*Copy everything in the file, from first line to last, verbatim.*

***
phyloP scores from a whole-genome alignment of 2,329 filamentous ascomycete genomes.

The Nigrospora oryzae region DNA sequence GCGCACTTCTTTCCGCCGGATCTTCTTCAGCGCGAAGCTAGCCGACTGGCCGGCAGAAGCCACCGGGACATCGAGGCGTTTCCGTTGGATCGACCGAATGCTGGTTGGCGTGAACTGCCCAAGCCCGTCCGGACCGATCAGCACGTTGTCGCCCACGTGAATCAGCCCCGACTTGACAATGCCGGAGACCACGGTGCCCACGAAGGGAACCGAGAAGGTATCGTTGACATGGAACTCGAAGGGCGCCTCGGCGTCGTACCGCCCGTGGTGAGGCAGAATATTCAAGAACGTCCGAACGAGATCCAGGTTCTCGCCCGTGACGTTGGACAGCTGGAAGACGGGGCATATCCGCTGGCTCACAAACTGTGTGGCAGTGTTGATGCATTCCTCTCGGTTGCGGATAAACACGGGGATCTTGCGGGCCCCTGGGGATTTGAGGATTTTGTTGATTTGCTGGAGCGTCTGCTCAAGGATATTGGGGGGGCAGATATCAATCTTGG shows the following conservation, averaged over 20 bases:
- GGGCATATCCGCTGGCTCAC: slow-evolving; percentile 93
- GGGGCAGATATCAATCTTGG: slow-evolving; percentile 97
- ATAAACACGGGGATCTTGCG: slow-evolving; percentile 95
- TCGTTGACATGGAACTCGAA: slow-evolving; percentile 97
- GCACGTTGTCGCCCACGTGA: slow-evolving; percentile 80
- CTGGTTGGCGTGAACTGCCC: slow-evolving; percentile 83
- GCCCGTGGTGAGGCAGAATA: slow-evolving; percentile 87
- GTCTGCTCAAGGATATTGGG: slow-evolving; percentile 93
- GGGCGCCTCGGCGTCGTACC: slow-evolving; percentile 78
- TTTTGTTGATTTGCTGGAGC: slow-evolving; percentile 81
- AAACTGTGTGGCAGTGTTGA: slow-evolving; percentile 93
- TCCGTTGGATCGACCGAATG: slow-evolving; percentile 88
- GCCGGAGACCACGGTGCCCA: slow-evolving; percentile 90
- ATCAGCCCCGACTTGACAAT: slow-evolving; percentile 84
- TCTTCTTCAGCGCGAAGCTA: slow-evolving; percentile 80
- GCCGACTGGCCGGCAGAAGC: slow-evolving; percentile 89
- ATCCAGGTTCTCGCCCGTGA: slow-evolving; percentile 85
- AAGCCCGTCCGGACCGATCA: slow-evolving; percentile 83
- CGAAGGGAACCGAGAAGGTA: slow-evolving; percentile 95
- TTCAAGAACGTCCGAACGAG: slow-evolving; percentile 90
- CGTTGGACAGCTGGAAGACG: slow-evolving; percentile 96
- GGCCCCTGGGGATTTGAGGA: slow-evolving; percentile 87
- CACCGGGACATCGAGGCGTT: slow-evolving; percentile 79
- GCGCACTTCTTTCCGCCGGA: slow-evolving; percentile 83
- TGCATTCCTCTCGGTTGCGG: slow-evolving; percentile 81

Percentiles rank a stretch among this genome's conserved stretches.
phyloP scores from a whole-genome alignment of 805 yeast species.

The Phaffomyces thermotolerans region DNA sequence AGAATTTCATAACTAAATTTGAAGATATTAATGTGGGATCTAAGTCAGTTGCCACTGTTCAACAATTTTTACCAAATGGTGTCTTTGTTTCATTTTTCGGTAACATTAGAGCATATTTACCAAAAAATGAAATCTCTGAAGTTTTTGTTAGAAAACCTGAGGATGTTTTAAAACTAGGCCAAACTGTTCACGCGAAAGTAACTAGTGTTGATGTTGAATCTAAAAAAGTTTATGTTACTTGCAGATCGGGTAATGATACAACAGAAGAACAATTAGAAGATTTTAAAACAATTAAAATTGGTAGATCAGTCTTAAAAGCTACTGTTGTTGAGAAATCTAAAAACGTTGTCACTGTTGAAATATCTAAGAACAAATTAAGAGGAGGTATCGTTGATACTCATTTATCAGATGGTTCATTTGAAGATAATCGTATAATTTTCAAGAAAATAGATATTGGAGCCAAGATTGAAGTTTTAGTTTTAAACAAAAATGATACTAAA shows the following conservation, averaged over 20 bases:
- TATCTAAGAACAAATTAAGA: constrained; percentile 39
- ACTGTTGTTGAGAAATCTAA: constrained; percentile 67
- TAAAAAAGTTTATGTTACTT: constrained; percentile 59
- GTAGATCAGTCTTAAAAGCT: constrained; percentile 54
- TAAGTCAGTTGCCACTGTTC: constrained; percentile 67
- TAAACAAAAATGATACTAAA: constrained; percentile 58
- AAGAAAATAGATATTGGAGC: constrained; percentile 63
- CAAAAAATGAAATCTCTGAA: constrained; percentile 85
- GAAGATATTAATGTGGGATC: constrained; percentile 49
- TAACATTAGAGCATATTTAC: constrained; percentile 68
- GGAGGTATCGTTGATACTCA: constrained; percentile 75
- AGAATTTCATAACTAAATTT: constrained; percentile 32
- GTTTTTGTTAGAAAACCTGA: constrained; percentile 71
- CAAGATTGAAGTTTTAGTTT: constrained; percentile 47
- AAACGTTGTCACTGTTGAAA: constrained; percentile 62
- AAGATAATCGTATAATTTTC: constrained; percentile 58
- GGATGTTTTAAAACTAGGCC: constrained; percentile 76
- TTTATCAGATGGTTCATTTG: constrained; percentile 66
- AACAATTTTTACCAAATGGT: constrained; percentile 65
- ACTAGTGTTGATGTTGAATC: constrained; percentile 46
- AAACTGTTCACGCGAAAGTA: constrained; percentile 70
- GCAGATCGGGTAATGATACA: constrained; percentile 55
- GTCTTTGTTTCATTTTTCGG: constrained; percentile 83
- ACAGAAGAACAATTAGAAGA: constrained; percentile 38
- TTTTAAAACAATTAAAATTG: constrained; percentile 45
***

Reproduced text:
phyloP scores from a whole-genome alignment of 2,329 filamentous ascomycete genomes.

The Nigrospora oryzae region DNA sequence GCGCACTTCTTTCCGCCGGATCTTCTTCAGCGCGAAGCTAGCCGACTGGCCGGCAGAAGCCACCGGGACATCGAGGCGTTTCCGTTGGATCGACCGAATGCTGGTTGGCGTGAACTGCCCAAGCCCGTCCGGACCGATCAGCACGTTGTCGCCCACGTGAATCAGCCCCGACTTGACAATGCCGGAGACCACGGTGCCCACGAAGGGAACCGAGAAGGTATCGTTGACATGGAACTCGAAGGGCGCCTCGGCGTCGTACCGCCCGTGGTGAGGCAGAATATTCAAGAACGTCCGAACGAGATCCAGGTTCTCGCCCGTGACGTTGGACAGCTGGAAGACGGGGCATATCCGCTGGCTCACAAACTGTGTGGCAGTGTTGATGCATTCCTCTCGGTTGCGGATAAACACGGGGATCTTGCGGGCCCCTGGGGATTTGAGGATTTTGTTGATTTGCTGGAGCGTCTGCTCAAGGATATTGGGGGGGCAGATATCAATCTTGG shows the following conservation, averaged over 20 bases:
- GGGCATATCCGCTGGCTCAC: slow-evolving; percentile 93
- GGGGCAGATATCAATCTTGG: slow-evolving; percentile 97
- ATAAACACGGGGATCTTGCG: slow-evolving; percentile 95
- TCGTTGACATGGAACTCGAA: slow-evolving; percentile 97
- GCACGTTGTCGCCCACGTGA: slow-evolving; percentile 80
- CTGGTTGGCGTGAACTGCCC: slow-evolving; percentile 83
- GCCCGTGGTGAGGCAGAATA: slow-evolving; percentile 87
- GTCTGCTCAAGGATATTGGG: slow-evolving; percentile 93
- GGGCGCCTCGGCGTCGTACC: slow-evolving; percentile 78
- TTTTGTTGATTTGCTGGAGC: slow-evolving; percentile 81
- AAACTGTGTGGCAGTGTTGA: slow-evolving; percentile 93
- TCCGTTGGATCGACCGAATG: slow-evolving; percentile 88
- GCCGGAGACCACGGTGCCCA: slow-evolving; percentile 90
- ATCAGCCCCGACTTGACAAT: slow-evolving; percentile 84
- TCTTCTTCAGCGCGAAGCTA: slow-evolving; percentile 80
- GCCGACTGGCCGGCAGAAGC: slow-evolving; percentile 89
- ATCCAGGTTCTCGCCCGTGA: slow-evolving; percentile 85
- AAGCCCGTCCGGACCGATCA: slow-evolving; percentile 83
- CGAAGGGAACCGAGAAGGTA: slow-evolving; percentile 95
- TTCAAGAACGTCCGAACGAG: slow-evolving; percentile 90
- CGTTGGACAGCTGGAAGACG: slow-evolving; percentile 96
- GGCCCCTGGGGATTTGAGGA: slow-evolving; percentile 87
- CACCGGGACATCGAGGCGTT: slow-evolving; percentile 79
- GCGCACTTCTTTCCGCCGGA: slow-evolving; percentile 83
- TGCATTCCTCTCGGTTGCGG: slow-evolving; percentile 81

Percentiles rank a stretch among this genome's conserved stretches.
phyloP scores from a whole-genome alignment of 805 yeast species.

The Phaffomyces thermotolerans region DNA sequence AGAATTTCATAACTAAATTTGAAGATATTAATGTGGGATCTAAGTCAGTTGCCACTGTTCAACAATTTTTACCAAATGGTGTCTTTGTTTCATTTTTCGGTAACATTAGAGCATATTTACCAAAAAATGAAATCTCTGAAGTTTTTGTTAGAAAACCTGAGGATGTTTTAAAACTAGGCCAAACTGTTCACGCGAAAGTAACTAGTGTTGATGTTGAATCTAAAAAAGTTTATGTTACTTGCAGATCGGGTAATGATACAACAGAAGAACAATTAGAAGATTTTAAAACAATTAAAATTGGTAGATCAGTCTTAAAAGCTACTGTTGTTGAGAAATCTAAAAACGTTGTCACTGTTGAAATATCTAAGAACAAATTAAGAGGAGGTATCGTTGATACTCATTTATCAGATGGTTCATTTGAAGATAATCGTATAATTTTCAAGAAAATAGATATTGGAGCCAAGATTGAAGTTTTAGTTTTAAACAAAAATGATACTAAA shows the following conservation, averaged over 20 bases:
- TATCTAAGAACAAATTAAGA: constrained; percentile 39
- ACTGTTGTTGAGAAATCTAA: constrained; percentile 67
- TAAAAAAGTTTATGTTACTT: constrained; percentile 59
- GTAGATCAGTCTTAAAAGCT: constrained; percentile 54
- TAAGTCAGTTGCCACTGTTC: constrained; percentile 67
- TAAACAAAAATGATACTAAA: constrained; percentile 58
- AAGAAAATAGATATTGGAGC: constrained; percentile 63
- CAAAAAATGAAATCTCTGAA: constrained; percentile 85
- GAAGATATTAATGTGGGATC: constrained; percentile 49
- TAACATTAGAGCATATTTAC: constrained; percentile 68
- GGAGGTATCGTTGATACTCA: constrained; percentile 75
- AGAATTTCATAACTAAATTT: constrained; percentile 32
- GTTTTTGTTAGAAAACCTGA: constrained; percentile 71
- CAAGATTGAAGTTTTAGTTT: constrained; percentile 47
- AAACGTTGTCACTGTTGAAA: constrained; percentile 62
- AAGATAATCGTATAATTTTC: constrained; percentile 58
- GGATGTTTTAAAACTAGGCC: constrained; percentile 76
- TTTATCAGATGGTTCATTTG: constrained; percentile 66
- AACAATTTTTACCAAATGGT: constrained; percentile 65
- ACTAGTGTTGATGTTGAATC: constrained; percentile 46
- AAACTGTTCACGCGAAAGTA: constrained; percentile 70
- GCAGATCGGGTAATGATACA: constrained; percentile 55
- GTCTTTGTTTCATTTTTCGG: constrained; percentile 83
- ACAGAAGAACAATTAGAAGA: constrained; percentile 38
- TTTTAAAACAATTAAAATTG: constrained; percentile 45